Wednesday, July 25, 2007

Medicine and the Rights of Children

I heard this story on NPR about a year ago. It is he story of Howard Dully's journey to learn about his lobotomy, inflicted on him when he was eleven years old. The story is very heart wrenching, the point where he is talking to his father, literally had me in tears. I strongly recommend listening to the whole thing, starting with the history of Dr. Freeman and his "revolutionary" method for lobotomy.

So how does this relate to human rights? While perusing some blog posts about it, I discovered that one of my favorite sci-bloggers, Orac, at Respectful Insolence, had a post on it. In the comments, Coin, a regular poster at several sci-blogs, said this;

Something that continually bothers me in discussions of both mainstream and "alternative" medicine is the enormous extent to which parents have basically complete leeway in performing anything they personally interpret as "medical care" on their children. This degree of leeway is rarely if ever questioned, and when it is questioned the reaction to said questioning is generally universal horror, with even quite modest limits on a parent's ability in this regard being thought of as some kind of horrible totalitarian abrogation of rights.

The rights of the child, on the other hand, don't seem to really ever come up, even if the medical care in question potentially has serious consequences for (or prevents entirely) the later life of the child the once they are no longer a minor.
This is a very difficult question indeed, not nearly as simple as it seems on it's face. Add to that the question posed in the next comment, by Jon H;

If not the parents, then who?
Indeed. While Dully's is obviously an extreme case, it is an important one. Especially when considered in conjunction with situations where parents choose to utilize non-evidence based medicine, over lifesaving or life-extending treatments for cancer. Cases that have even led to bad law. While I tend to be one who appreciates fairly definitive lines in the law, the rights of children is a very gray area indeed.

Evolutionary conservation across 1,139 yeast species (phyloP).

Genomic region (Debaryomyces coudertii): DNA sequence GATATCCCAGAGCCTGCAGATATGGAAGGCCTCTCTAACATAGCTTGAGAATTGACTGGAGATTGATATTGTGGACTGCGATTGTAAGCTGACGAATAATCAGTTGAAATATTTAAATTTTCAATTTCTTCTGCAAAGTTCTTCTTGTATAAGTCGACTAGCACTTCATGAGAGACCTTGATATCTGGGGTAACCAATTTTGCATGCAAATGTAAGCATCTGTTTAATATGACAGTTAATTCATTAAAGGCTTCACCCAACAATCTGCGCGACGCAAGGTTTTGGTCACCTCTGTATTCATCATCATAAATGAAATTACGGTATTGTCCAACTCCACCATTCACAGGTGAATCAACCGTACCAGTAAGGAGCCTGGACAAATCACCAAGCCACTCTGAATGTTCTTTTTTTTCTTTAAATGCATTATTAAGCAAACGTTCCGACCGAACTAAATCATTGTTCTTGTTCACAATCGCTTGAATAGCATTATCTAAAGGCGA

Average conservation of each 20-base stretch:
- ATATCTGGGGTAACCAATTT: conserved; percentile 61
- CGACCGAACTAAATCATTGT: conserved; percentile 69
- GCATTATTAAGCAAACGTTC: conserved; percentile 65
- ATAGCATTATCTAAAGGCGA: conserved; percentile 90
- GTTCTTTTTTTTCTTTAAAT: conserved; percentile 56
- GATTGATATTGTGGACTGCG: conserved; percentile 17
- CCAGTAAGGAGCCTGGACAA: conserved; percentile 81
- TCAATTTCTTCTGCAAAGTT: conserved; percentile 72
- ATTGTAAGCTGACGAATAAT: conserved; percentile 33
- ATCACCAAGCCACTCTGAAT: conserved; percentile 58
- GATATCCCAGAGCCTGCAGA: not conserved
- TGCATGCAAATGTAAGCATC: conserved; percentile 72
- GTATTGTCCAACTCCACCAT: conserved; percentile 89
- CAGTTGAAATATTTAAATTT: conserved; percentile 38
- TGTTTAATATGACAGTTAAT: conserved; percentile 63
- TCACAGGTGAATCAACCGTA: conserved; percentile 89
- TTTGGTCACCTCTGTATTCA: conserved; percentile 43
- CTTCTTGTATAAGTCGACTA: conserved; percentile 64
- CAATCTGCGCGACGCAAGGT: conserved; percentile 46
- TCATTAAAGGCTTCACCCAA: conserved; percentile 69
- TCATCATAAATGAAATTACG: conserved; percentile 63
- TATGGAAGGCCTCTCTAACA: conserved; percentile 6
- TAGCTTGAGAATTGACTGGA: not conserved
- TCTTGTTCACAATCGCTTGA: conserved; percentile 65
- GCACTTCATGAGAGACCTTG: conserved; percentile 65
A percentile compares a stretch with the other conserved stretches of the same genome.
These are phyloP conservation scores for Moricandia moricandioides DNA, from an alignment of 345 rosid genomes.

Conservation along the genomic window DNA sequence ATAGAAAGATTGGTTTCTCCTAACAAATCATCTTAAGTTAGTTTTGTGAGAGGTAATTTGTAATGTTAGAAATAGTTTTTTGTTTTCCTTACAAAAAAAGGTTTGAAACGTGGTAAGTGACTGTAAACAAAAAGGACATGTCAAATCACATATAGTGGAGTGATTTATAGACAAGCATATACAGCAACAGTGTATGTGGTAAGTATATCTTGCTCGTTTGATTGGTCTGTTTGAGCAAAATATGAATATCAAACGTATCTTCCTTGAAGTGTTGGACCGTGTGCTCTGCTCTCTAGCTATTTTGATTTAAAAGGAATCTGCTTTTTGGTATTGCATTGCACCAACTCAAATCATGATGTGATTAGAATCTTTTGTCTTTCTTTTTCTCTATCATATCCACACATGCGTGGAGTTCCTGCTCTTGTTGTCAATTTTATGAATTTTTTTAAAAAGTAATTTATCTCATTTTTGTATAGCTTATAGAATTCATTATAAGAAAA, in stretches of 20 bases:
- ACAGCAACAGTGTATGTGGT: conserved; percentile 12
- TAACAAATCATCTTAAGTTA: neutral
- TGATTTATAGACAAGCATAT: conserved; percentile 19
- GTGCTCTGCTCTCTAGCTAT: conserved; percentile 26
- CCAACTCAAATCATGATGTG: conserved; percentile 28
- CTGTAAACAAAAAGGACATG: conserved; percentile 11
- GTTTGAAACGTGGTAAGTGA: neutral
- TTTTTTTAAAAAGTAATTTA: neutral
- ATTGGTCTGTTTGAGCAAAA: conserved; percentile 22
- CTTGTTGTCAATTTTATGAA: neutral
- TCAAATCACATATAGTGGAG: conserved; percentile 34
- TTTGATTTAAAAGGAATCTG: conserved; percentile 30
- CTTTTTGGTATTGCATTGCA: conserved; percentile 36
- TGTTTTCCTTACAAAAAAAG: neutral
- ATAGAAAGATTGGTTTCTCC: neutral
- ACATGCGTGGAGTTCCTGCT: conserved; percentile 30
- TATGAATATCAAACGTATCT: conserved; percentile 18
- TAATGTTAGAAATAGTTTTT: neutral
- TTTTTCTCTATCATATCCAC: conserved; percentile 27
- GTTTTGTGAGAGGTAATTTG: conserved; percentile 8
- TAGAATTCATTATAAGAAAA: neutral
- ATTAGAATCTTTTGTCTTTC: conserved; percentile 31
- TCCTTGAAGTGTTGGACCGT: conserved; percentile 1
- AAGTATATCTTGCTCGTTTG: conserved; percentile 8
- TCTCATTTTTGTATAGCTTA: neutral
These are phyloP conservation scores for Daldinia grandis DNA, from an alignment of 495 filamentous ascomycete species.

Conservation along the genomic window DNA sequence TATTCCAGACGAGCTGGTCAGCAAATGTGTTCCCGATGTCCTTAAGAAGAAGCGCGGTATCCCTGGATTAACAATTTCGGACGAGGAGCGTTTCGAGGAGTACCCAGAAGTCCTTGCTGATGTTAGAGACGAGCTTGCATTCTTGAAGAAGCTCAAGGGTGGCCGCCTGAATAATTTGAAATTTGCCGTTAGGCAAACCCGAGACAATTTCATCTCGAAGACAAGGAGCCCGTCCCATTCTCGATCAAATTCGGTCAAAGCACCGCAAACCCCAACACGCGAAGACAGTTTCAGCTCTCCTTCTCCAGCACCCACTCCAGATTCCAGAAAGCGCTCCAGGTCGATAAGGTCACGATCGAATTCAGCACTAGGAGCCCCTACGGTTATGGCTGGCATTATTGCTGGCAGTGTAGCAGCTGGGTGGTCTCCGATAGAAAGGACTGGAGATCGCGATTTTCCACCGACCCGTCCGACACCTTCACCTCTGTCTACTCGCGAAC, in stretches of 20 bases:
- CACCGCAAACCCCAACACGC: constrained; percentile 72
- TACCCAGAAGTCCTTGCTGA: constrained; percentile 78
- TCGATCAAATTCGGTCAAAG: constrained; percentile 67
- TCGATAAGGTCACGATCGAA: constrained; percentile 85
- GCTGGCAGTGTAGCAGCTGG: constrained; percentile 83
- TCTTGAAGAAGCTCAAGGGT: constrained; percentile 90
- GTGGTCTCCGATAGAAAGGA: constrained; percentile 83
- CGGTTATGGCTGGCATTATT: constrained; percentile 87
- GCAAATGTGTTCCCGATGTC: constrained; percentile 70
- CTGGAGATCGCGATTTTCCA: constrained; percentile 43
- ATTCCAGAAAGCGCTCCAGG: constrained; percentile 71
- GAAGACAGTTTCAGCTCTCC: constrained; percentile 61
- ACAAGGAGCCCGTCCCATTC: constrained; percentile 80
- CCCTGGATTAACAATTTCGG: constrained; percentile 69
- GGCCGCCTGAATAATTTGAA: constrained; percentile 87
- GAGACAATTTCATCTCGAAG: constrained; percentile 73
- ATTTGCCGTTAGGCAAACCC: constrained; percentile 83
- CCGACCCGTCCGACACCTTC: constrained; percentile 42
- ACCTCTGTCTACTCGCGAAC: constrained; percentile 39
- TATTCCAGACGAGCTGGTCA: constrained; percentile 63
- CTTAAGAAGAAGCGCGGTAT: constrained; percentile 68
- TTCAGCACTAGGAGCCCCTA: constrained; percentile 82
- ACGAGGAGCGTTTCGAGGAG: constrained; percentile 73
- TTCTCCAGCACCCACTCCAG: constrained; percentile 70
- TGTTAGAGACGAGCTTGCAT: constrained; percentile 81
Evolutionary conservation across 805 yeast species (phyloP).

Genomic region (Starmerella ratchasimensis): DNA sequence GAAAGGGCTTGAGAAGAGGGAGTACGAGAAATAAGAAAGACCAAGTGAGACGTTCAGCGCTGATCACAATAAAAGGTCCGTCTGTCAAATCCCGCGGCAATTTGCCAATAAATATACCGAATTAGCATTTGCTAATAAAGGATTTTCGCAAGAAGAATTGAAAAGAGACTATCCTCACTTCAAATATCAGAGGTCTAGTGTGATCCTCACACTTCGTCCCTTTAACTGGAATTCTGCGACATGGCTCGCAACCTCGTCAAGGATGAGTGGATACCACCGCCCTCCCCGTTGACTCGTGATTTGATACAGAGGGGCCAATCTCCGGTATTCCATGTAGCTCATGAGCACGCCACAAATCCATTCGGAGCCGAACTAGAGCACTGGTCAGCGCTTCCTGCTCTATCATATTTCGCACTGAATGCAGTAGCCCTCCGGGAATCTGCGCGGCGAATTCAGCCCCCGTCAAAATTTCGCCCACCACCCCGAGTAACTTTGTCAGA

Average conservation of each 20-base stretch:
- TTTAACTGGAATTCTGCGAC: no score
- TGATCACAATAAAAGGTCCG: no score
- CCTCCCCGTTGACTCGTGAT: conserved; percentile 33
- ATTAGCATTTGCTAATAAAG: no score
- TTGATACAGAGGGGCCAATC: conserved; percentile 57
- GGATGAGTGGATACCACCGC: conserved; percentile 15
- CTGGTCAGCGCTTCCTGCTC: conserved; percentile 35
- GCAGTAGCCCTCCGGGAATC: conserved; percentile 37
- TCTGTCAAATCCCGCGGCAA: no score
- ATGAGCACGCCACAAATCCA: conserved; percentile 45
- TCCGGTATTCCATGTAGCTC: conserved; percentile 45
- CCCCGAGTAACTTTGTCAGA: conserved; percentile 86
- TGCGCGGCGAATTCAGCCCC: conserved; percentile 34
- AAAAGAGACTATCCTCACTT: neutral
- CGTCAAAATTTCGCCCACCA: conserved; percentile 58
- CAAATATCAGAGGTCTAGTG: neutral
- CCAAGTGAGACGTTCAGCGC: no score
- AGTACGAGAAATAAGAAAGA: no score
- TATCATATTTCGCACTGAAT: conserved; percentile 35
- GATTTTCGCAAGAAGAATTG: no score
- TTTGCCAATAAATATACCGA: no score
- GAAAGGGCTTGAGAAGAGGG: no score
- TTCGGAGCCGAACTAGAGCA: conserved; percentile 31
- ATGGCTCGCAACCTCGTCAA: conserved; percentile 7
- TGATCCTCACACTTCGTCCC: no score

This is true far beyond the context of medicine. Parents make many decisions for their children, that will affect the lives of their children for the rest of their lives. The intricacies of the rights of children and the rights of parents to make decisions for them, is a very wide range discussion indeed. For the sake of simplicity, I would limit this post and the discussion I hope it provokes in the comments to parental rights and the limits thereof, to the context of medicine. I have some thoughts rolling around my head, that I may post to the front page later, unless comments overtake my ability to update this post, in which case, I'll just continue this there.

I am genuinely curious what others think about this and hope that you will click on the comments link and leave your thoughts.


JuliaL said...

Here's a really honest response: I want the abilty to make all the decisions for my own children and grandchildren, and I think there are times when the government should be able to interfere in the treatment of other people's children and grandchildren.

You've posed an extremely difficult question. It seems to me that it may not be possible to come to any completely fair and reasonable and effective guidelines as to when the state can overrule parents on the health care of their children. But it would be worse not even to try to develop such guidelines.

DuWayne Brayton said...

Yeah, I think you're pretty aware of my appreciation for legal lines, but I think this is a situation where they are virtually impossible. I am still mulling it around, hopefully I will add to the post soon.

Beth said...

Having some guidelines I fear is just wishful thinking. For one thing, some parents have religious beliefs that dictate how medical treatment is performed (or if at all). Some parents could truly be thinking they are doing the right thing for their child, after all they rely on the professional judgments of doctors. Some parents, as in the case you presented, will find unethical means to get what they want.

And how would a system be implemented? Would we expect doctors to turn in these negligent parents? If they are doing the experimental treatments, they won't be alerting anyone. If parents fear they could get in trouble, they might avoid going to a doctor altogether. Even if you required two doctors to sign off on a child's major medical procedures, this would put a great burden on the parents and the doctors to obtain such an approval.